These and many other school transformation experiences have been shared by Barbara at the World Conference on Education For All, the National Symposium on Partnerships in Educations in Washington, D.C., the International Partnership Network conferences in England, France, Canada and Norway, the New Business Initiatives in Education Conference in New York, the National School Boards Conference, as well as the New Zealand Principal’s Conference.

But … the accomplishments of Barbara Barnes don’t end there. A part of the San Clemente community since 1997, she came to town to be near her children, and because she loved living near the beach. And in late August of that year, although technically retired from principalship, she was hired as principal of the San Onofre School, located on the Camp Pendleton Marine Corps Base … a position she remained in for the next four years.

“I was a last minute replacement for the former principal, and the teachers weren’t quite sure what to make of me,” Barnes explained. “In February of 2003 the Marines on base were getting ready to go into Afghanistan for the first time, and everyone was very nervous because they didn’t know what was going to happen. So I decided we should initiate a family dinner for the schoolchildren’s families, many of whom had someone awaiting deportment.”

The teachers were skeptical of Barbara’s idea as they were of the opinion that the town didn’t care about or even know about their school, and they thought that no one would help with such a big undertaking. But Barbara proved them wrong. On her own, she secured the help of the San Clemente Kiwanis Club (who donated money), Sonny’s and Carbonara’s restaurants, Billy’s Delicatessen, Wal Mart, Costco and Coca Cola (all who generously provided food, paper goods, and drinks). She also garnered volunteers to set-up, serve and clean-up from among the members of the San Clemente Presbyterian Church. With all this help, the Family Dinner was a big success, serving over 500 marines and their families, and since that first beginning, the school has held five more of these popular gatherings.

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“Everyone was more than happy to help, especially the restaurants,” Barnes exclaimed. “They were incredible. The only thing they asked was, ‘how much do you need, do you want it hot or cold, and do you want us to deliver it.’ It was so heartwarming and a true testament to the spirit of our town.”

Staying true to her personal values, in another incident as principal Barbara decided the school should have a monthly Flag Ceremony. When the Marine Chaplain heard about it he asked if he could come and say a prayer for the Flag and for the Marines. Barnes’ response was, “absolutely.” A few weeks later she got a call from a Fallbrook School District administrator who was concerned that she had said a prayer at school. Her answer was, “No, the Chaplain said a prayer and we’re on Federal property.” And that ended the concern.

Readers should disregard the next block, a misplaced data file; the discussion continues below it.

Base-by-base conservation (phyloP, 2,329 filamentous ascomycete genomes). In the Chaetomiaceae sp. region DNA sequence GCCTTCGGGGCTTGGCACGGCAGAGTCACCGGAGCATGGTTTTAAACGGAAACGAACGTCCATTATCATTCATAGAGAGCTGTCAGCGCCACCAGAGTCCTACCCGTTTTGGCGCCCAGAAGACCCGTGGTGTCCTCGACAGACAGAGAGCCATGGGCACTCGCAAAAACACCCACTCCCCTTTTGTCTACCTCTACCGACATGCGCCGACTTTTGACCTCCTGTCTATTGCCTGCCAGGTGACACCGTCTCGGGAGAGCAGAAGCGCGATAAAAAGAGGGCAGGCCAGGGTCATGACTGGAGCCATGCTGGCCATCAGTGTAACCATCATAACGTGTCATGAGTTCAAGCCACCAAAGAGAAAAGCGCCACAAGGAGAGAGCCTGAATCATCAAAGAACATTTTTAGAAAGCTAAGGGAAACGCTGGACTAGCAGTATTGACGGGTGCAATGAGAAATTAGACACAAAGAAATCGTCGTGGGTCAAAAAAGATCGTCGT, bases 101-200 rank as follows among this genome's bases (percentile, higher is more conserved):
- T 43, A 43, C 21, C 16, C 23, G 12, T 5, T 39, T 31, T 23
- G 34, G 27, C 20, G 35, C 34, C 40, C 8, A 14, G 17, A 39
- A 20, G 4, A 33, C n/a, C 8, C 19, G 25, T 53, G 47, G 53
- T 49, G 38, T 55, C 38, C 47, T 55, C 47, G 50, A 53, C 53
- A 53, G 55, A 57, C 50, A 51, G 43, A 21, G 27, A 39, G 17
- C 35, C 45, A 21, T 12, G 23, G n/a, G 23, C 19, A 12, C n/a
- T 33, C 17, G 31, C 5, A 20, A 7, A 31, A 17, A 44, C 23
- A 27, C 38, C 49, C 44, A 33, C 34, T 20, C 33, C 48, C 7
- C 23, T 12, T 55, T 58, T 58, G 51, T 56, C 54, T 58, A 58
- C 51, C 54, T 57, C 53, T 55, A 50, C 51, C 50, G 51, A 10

While acting as principal at the school, Barbara Barnes also instituted an after school intervention and enrichment program for all students entitled Terrific Tuesday. Upon retiring - once again - she formalized this mentoring and afterschool club program as part of the San Clemente Presbyterian Church Learning Center. Volunteers from SCPC, Our Lady of Fatima and the community now help San Onofre elementary and middle school students on the base to complete homework and master skills. These volunteers also lead the guitar, quilting and art club. As a result of the success of the San Onofre program, SCPC Learning Center has expanded to include four afternoons each week at Marblehead, Las Palmas, Shorecliffs and Bernice Ayer Schools in town. Through these free programs students are significantly improving their skills, and Bernice Ayer and San Onofre featured this afterschool program in their California Distinguished Schools Designation.

Currently Barbara Barnes serves as an elder at SCPC, sits on the Advisory Board of the Crystal Cove Alliance at Crystal Cove State Park, the UCI Department of Education Chair’s Advisory Board and the Advisory Committee of the Irvine Ranch Outdoor Education Center. And when she isn’t busy interacting with her three sons and having fun with her four grandchildren, in her spare time, she indulges in traveling, photography; collecting antiques and Lincoln memorabilia, and researching ancestral and WWII history (her dad was in the Battle of the Bulge).

Retirement? That seems to be a word not included in educator Barbara Barnes’ vocabulary. Looking into the life of this woman of substance, boundless energy and enthusiasm, it is evident that hers is a life journey in which the beat continues on and on and on ...b

Due to lack of funding more tutors, mentors and club leaders are needed for the 2010/2011 school year. If you would like to join this dedicated group of fun people helping San Clemente and Camp Pendleton students, or make a contribution to the after school programs please email [email protected] or speak with Kelly at the San Clemente Presbyterian Church.